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The background on this homepage was created from Uncle Alec's army shirt.
During the 1930’s (after the Great Depression) Japan underwent a massive military build up as the Japanese Government was hungry for war and power. While fighting for power and land in Europe, Hitler and the NAZIS continued to annihilate the Jews and minors. Japan had their own plans.
They felt that in order to weaken the United States military power, it was essential to bomb the US Naval Base at Pearl Harbour. The Japanese were worried that the United States could stand in their way of trying to invade the Asian Pacific and Australia. They later fought their way along ninety percent of the Kokoda Track not reaching Port Moresby which they saw as the perfect location to win control of New Guinea and to use it as a base from which to attack Australia. The Australians fought in the Owen Stanley Ranges for four months while defending Port Moresby from the Japanese and finished by completely defeating the Japanese in this campaign.
Six hundred and five Australian men were killed and one thousand and fifteen were wounded out of four Australian Brigades with twelve infantry battalions. World War Two had the highest number of casualties of any wars. The death toll was three times as high as that of World War One. Three of those millions of people killed were my three great step Turnbull uncles. My four Atfield great uncles fortunately were not amongst the fatalities. They lived for many years after World War Two and one still has the health and good fortune to tell stories about the old days.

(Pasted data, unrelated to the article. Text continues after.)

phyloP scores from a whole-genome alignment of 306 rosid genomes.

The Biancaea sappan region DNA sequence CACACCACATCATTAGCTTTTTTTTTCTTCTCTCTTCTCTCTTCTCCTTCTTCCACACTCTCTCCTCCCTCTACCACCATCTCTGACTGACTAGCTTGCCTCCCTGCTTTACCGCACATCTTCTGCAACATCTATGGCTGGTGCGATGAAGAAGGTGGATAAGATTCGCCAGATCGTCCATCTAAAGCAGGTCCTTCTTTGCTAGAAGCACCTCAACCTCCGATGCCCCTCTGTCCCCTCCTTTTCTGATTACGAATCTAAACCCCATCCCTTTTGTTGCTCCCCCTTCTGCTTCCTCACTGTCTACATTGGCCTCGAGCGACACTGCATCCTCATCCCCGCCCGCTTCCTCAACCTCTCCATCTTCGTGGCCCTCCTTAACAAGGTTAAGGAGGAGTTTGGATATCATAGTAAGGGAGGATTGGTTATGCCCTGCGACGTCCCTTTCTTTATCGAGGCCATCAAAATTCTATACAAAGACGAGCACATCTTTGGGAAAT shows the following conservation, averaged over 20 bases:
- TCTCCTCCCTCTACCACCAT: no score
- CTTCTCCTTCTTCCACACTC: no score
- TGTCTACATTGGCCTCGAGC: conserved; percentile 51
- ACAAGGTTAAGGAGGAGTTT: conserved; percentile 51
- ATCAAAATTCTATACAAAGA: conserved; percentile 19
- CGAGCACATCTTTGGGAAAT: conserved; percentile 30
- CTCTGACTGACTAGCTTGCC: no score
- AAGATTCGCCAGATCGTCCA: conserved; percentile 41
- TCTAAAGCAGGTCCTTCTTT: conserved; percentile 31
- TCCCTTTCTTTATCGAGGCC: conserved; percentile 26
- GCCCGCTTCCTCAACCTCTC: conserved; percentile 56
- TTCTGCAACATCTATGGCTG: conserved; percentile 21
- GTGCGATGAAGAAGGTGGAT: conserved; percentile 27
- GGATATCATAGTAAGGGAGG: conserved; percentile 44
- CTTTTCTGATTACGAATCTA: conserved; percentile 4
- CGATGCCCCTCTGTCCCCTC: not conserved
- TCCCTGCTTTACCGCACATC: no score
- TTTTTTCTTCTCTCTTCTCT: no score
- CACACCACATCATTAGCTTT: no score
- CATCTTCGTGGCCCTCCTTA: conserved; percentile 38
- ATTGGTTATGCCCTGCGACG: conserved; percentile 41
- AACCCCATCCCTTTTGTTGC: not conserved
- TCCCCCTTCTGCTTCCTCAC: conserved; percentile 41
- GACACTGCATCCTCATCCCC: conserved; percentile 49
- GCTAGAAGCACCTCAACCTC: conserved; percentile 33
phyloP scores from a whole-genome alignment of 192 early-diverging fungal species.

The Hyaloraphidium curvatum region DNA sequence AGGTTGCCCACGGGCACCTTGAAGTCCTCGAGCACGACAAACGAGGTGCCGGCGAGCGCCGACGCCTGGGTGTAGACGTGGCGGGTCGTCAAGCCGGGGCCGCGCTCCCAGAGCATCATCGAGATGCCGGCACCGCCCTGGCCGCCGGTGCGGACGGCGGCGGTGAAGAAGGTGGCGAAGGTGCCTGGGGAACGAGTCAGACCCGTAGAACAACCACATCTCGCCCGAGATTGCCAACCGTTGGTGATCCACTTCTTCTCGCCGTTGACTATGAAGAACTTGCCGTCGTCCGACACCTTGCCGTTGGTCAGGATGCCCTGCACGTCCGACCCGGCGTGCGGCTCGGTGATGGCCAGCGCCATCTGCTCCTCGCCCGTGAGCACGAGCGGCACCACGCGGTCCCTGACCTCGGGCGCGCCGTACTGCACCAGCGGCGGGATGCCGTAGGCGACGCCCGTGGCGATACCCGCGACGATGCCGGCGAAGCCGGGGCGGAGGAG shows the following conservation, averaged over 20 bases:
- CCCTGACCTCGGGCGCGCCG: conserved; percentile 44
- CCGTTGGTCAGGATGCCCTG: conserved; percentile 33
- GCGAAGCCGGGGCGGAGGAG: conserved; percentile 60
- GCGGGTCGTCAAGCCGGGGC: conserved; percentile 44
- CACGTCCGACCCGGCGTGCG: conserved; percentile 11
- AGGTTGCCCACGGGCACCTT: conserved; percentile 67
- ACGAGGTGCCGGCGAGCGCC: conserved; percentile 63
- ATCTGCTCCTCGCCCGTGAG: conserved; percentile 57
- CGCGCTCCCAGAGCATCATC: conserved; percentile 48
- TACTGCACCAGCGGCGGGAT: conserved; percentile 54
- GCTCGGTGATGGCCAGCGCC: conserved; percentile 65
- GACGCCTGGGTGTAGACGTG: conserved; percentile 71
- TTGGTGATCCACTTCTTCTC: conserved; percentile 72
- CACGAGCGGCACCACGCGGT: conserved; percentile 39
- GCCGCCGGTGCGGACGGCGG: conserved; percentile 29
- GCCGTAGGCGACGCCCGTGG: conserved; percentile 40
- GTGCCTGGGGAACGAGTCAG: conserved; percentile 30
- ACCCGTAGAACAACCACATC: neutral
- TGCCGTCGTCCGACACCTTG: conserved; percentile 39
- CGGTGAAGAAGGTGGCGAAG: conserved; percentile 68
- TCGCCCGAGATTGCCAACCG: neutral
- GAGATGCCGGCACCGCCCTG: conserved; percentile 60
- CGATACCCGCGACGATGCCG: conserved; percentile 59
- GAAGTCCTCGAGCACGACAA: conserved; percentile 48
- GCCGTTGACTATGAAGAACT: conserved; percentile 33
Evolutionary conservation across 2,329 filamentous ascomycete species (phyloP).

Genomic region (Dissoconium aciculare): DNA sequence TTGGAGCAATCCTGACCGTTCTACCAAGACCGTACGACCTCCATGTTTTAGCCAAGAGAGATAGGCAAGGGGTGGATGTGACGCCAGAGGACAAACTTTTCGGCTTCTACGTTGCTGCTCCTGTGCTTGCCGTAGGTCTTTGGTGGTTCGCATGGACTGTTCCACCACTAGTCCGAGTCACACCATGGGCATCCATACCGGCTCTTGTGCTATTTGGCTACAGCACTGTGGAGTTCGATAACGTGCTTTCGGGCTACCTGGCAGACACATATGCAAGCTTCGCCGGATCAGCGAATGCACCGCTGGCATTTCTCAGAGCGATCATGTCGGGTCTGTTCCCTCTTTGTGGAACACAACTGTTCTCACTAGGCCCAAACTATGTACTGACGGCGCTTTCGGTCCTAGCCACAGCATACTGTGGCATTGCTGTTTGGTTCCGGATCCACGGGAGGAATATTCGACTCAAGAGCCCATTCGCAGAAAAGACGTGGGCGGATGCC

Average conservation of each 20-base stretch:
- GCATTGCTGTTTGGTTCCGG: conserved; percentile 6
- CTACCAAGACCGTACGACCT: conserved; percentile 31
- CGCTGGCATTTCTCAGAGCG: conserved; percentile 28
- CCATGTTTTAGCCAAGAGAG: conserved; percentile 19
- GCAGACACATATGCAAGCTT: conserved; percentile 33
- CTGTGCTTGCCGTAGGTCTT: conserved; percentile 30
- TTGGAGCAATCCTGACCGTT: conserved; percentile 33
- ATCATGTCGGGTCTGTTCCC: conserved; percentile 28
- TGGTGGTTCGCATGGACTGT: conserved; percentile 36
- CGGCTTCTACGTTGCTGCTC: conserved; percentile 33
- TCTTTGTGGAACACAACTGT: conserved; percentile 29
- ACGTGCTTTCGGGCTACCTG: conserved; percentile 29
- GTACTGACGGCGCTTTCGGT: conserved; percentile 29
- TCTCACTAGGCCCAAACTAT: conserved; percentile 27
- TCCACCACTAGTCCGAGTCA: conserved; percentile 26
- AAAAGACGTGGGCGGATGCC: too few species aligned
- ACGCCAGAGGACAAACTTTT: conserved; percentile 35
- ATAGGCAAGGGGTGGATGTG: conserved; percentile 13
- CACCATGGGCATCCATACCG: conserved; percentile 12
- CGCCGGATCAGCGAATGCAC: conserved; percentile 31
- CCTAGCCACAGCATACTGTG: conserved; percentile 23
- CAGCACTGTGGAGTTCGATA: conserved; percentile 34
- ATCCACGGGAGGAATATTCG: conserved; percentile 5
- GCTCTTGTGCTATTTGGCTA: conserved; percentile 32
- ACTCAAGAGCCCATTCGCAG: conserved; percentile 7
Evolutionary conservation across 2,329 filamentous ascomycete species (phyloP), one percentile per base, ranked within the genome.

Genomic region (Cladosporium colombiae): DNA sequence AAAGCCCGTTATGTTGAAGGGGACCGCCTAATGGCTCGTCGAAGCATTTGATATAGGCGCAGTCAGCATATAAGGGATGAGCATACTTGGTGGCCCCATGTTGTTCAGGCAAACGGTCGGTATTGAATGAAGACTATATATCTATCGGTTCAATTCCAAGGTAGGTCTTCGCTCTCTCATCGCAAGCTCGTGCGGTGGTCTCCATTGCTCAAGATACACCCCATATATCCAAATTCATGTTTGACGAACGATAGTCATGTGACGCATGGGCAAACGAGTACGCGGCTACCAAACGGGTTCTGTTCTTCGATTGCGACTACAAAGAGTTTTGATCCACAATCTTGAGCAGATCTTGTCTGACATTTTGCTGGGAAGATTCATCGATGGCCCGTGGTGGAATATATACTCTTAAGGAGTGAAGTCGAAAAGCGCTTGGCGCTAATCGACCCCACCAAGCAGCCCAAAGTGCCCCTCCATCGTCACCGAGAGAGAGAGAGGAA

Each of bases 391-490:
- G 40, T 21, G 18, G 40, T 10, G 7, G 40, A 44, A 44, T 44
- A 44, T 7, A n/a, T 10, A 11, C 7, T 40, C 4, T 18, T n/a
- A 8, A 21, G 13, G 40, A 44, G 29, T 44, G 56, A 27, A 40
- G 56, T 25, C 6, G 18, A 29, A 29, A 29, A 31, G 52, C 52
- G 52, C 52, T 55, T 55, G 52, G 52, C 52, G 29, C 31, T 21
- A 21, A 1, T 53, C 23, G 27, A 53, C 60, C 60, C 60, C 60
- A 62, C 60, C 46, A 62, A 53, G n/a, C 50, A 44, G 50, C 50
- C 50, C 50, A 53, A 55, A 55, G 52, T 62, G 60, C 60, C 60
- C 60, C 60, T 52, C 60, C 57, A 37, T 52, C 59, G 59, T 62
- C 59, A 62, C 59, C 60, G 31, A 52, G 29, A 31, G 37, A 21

Val was only a little 8 year old when World War Two began. Five of her brothers were excited to a degree and wanted the chance to serve their country in the war. Their mother, like most other mothers was very upset and did not like the idea of her sons going to war. They were all AIF volunteers and two enlisted in their hometown of Mt Morgan, Queensland, one in Redbank while the other in Townsville. The fifth brother was unable to be recruited due to the ‘Man Power Act’. This is where people who worked in the most essential jobs for the community, e.g. teachers, were not allowed to enlist in the Armed Forces. Vince (the eldest brother) was an engine driver in the power house in Mt Morgan and so was exempted from joining .To get into the army medical tests were done to see whether the person had the right weight for the right height, was fit, had good eyesight, no diabetes or other medical problems.
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